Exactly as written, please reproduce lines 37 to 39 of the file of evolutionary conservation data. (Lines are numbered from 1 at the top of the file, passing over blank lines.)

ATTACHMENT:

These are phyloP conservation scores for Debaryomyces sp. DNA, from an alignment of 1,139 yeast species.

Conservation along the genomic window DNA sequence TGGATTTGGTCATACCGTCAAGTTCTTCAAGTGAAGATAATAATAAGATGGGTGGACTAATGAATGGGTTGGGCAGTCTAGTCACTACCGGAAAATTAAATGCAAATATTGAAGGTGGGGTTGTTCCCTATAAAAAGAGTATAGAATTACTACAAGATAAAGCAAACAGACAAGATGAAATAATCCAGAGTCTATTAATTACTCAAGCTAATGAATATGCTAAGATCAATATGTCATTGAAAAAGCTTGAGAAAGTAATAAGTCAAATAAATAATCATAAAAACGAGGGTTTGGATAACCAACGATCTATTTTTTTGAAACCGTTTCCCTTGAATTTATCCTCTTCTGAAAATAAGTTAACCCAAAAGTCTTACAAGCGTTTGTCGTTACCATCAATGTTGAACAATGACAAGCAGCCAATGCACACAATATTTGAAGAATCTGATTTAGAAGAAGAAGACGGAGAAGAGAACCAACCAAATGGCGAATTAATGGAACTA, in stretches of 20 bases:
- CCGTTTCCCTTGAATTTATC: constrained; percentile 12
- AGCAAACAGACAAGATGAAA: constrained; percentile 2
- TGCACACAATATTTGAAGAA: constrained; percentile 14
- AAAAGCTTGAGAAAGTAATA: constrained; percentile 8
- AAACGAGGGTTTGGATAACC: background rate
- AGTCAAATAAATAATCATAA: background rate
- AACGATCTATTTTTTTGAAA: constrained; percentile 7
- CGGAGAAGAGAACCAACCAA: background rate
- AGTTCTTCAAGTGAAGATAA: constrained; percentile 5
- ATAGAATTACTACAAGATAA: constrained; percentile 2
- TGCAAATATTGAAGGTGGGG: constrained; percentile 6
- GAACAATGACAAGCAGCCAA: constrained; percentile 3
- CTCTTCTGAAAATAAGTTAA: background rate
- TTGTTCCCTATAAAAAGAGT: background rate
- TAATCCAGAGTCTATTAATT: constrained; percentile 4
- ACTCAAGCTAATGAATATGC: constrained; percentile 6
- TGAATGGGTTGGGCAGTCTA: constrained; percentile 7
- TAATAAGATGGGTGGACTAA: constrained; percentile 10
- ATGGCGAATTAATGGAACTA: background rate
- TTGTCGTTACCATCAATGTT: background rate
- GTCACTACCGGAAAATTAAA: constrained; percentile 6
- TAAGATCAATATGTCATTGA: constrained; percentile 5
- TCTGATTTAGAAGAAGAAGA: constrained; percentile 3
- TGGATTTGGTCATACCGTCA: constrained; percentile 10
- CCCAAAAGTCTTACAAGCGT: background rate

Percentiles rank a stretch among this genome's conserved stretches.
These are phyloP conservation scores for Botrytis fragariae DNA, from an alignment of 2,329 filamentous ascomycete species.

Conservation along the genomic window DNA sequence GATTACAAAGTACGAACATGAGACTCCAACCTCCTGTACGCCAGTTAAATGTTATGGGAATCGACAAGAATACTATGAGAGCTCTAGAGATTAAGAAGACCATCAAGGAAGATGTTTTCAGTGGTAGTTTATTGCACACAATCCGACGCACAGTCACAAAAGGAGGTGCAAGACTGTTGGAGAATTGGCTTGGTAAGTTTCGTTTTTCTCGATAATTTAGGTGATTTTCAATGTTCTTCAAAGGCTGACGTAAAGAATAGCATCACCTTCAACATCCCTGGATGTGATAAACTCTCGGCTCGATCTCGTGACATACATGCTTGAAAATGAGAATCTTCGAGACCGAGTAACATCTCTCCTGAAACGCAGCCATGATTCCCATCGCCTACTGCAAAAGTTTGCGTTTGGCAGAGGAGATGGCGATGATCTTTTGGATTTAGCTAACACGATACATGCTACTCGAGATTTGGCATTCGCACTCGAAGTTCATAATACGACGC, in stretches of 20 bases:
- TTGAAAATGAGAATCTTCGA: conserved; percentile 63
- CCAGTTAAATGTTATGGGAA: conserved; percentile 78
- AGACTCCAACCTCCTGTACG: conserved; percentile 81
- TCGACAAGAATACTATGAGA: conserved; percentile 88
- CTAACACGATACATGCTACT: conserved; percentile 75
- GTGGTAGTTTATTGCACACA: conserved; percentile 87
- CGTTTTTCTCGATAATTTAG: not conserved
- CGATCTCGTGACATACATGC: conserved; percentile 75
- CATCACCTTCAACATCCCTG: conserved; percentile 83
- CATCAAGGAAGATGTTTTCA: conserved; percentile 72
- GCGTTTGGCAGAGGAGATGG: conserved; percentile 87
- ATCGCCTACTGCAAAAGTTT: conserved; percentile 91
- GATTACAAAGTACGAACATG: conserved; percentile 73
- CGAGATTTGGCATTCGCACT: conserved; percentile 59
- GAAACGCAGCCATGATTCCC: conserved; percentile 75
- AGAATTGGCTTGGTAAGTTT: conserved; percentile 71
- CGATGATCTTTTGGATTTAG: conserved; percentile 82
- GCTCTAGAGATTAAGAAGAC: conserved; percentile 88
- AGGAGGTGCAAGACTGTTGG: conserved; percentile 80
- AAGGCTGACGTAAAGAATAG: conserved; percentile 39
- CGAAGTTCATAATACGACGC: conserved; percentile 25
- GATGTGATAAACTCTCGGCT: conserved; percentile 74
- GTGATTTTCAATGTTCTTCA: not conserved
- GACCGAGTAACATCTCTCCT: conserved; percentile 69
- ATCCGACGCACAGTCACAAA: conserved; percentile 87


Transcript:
- CGTTTTTCTCGATAATTTAG: not conserved
- CGATCTCGTGACATACATGC: conserved; percentile 75
- CATCACCTTCAACATCCCTG: conserved; percentile 83